Chilling words that triggered the bloody massacre of clan MacDonald at Glencoe to go on display as a national 'treasure'

THEY were the words that launched one of the darkest episodes in Scottish history, remembered and resented to this day.

• Clan Campbell murdered Clan MacDonald in Glencoe in 1692

Now the original handwritten order for the massacre at Glencoe "to fall upon the rebels ... and put all to the sword under seventy" goes on show in Edinburgh this week.

Sent to Robert Campbell of Glenlyon, in 1692, the simple 20-line letter triggered the murder of 38 members of the MacDonald clan and is the centrepiece of an exhibition of cultural "treasures" at the National Library of Scotland.

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It is on display alongside other literary and historical landmarks, from a handwritten Robert Burns poem recently reclaimed from the US, to a Sherlock Holmes story by Sir Arthur Conan Doyle.

The library's chief executive, Martyn Wade, said the exhibition for the year of Homecoming was a rare chance "to see this collection of priceless Scottish treasures."

The Glencoe letter will be exhibited until early January, in low light conditions and with flash photography banned, staff said.

The order, signed by Major Robert Duncanson, came after a proclamation requiring the chiefs of the Scottish clans to take an oath of allegiance to William III before the end of the 1691.

Alasdair MacDonald of Glencoe missed the deadline, providing the authorities with an opportunity to crush his clan. Forty women and children were said to have died after the killings from exposure, after their homes were burned.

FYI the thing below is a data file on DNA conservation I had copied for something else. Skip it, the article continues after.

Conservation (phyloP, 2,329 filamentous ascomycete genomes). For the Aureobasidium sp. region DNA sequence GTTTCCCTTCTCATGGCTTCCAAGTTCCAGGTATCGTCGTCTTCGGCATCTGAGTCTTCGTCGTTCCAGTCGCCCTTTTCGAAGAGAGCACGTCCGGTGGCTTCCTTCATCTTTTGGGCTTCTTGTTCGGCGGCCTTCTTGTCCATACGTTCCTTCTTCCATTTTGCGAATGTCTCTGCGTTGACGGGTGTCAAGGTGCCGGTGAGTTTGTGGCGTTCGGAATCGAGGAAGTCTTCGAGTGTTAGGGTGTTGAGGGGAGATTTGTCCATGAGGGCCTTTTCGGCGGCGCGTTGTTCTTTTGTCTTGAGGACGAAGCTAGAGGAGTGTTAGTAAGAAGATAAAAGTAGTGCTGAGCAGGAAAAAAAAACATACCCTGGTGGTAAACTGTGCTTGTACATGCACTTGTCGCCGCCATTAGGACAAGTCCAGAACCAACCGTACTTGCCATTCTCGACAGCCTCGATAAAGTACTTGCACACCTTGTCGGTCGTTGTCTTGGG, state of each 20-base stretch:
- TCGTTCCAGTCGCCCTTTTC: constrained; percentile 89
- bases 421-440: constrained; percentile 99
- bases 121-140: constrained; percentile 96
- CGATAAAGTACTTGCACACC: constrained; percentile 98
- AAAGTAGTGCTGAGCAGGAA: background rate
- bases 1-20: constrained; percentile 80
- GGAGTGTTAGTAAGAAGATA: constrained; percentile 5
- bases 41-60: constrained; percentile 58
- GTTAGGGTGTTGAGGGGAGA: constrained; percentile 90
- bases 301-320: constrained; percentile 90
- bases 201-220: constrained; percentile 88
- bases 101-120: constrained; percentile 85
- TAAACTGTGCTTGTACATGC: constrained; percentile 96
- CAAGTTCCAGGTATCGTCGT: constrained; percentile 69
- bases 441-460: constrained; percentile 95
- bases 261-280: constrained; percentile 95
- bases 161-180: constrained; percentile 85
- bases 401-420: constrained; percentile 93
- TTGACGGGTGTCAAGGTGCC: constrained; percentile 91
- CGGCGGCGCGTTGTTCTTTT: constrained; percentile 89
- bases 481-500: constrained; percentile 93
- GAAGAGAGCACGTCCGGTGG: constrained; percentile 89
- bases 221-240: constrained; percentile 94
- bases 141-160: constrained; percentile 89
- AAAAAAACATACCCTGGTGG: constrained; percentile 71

The massacre – with the Campbells ordered to attack their hosts after enjoying their hospitality – became a rallying cry for the Jacobite cause, and inspired writers and artists from Sir Walter Scott to The Corries.

Other highlights of the show include On the Battle of Sheriff-Muir, a poem written by Burns in 1790 commemorating a clash between Hanoverian troops and the Jacobites 75 years before. It is the first time the manuscript has been seen since it was bought by the library in the US for 30,000.

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Also on show is the Forlani Map, thought to be the first printed map solely of Scotland, along with a copperplate map of Robert Louis Stevenson's Treasure Island produced for the 1895 memorial "Edinburgh edition" of his works.

Other items on display range from "The Lyon in Mourning" – Bishop Robert Forbes's collection of Jacobite papers, various early designs for the Union flag, the 1814 Waverley manuscript by Walter Scott and The Adventure of the Illustrious Client by Conan Doyle.

Two months ago, the library showed the last letter of Mary Queen of Scots in its new exhibition space, part of a 2.24 million overhaul to make the national collection more accessible to the general public.

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